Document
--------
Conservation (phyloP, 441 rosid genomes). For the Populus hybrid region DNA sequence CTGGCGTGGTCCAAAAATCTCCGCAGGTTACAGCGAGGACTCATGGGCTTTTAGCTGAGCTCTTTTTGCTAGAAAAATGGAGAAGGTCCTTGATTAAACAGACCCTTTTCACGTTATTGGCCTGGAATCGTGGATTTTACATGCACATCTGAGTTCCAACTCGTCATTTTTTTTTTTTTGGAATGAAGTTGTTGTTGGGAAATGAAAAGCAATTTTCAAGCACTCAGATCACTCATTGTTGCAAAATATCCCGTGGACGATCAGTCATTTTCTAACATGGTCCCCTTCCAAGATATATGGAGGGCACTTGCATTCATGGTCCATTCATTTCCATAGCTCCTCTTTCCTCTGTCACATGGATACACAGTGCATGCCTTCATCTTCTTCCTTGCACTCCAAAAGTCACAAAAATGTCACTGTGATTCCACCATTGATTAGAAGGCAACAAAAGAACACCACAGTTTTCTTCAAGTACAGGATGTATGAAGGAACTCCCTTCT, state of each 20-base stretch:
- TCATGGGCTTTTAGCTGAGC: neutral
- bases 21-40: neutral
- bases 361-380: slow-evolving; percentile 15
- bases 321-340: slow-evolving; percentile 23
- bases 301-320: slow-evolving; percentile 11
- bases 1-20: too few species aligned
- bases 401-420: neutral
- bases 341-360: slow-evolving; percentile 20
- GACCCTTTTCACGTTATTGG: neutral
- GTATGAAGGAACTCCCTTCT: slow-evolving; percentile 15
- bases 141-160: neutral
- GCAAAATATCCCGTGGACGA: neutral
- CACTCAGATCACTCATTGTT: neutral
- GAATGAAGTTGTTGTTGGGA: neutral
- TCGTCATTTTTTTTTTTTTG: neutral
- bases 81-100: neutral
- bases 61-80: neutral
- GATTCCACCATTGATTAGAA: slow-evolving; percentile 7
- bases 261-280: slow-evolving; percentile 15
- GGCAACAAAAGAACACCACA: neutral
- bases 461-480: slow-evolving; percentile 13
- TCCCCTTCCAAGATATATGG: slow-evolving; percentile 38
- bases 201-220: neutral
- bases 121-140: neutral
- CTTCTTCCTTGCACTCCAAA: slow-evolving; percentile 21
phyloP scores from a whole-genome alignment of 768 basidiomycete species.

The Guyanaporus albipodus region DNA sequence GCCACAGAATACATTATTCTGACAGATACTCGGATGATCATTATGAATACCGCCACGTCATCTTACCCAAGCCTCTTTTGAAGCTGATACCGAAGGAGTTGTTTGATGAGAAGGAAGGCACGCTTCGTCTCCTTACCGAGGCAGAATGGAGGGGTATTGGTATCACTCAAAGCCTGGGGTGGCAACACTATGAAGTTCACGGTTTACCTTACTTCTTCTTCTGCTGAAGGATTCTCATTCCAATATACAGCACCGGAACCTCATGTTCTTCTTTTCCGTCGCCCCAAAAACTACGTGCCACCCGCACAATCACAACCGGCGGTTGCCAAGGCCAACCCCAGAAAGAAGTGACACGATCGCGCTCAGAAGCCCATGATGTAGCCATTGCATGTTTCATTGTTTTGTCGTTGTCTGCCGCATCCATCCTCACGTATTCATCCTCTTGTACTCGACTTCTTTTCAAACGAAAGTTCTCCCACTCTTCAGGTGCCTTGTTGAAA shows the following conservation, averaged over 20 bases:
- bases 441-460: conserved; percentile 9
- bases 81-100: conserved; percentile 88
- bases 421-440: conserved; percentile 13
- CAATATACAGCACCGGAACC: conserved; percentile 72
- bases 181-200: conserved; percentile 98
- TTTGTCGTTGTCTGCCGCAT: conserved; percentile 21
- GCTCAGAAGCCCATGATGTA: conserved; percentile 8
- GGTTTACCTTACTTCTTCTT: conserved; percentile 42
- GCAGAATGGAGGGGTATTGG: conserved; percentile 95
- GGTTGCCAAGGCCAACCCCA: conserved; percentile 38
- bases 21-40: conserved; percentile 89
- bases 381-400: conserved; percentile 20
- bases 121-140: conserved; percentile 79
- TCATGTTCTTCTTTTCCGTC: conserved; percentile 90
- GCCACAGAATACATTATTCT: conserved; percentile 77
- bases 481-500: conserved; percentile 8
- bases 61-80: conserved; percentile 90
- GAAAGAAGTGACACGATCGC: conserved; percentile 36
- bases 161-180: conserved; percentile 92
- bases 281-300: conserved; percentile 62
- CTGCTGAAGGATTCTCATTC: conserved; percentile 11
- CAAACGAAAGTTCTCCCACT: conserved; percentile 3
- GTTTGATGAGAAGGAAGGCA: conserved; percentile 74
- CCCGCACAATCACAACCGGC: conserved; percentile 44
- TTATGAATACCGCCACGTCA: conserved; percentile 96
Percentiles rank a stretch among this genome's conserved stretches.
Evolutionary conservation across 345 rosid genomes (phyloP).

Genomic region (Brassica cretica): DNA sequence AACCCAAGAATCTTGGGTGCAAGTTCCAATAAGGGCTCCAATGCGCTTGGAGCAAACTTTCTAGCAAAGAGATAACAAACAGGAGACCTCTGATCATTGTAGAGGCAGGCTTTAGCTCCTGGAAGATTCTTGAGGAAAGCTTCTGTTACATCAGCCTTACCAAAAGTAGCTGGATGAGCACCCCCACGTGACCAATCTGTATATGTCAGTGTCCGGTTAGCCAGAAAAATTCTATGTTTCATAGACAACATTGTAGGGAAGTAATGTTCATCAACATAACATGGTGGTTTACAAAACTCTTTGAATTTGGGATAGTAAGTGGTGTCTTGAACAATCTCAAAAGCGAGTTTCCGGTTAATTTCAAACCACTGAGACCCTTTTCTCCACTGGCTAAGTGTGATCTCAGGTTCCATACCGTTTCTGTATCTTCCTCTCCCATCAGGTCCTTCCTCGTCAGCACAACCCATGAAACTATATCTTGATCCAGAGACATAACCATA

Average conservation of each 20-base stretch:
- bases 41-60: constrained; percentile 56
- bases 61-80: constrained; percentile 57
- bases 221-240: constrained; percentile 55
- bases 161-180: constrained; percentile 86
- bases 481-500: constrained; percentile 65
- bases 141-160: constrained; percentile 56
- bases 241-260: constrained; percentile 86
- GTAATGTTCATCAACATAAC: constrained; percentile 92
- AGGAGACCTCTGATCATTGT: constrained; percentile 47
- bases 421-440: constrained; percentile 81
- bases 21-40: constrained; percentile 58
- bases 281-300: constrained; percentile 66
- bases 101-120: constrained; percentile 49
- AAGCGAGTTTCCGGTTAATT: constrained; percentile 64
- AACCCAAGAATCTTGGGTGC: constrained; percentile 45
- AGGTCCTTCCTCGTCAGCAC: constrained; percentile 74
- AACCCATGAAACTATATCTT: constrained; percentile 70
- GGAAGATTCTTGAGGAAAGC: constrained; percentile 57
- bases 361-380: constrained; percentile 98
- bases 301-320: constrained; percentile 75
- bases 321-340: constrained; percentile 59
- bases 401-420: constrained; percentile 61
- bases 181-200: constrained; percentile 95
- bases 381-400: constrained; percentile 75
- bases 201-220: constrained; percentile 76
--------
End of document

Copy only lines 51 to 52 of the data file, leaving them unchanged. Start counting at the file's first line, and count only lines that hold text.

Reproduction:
- GTTTGATGAGAAGGAAGGCA: conserved; percentile 74
- CCCGCACAATCACAACCGGC: conserved; percentile 44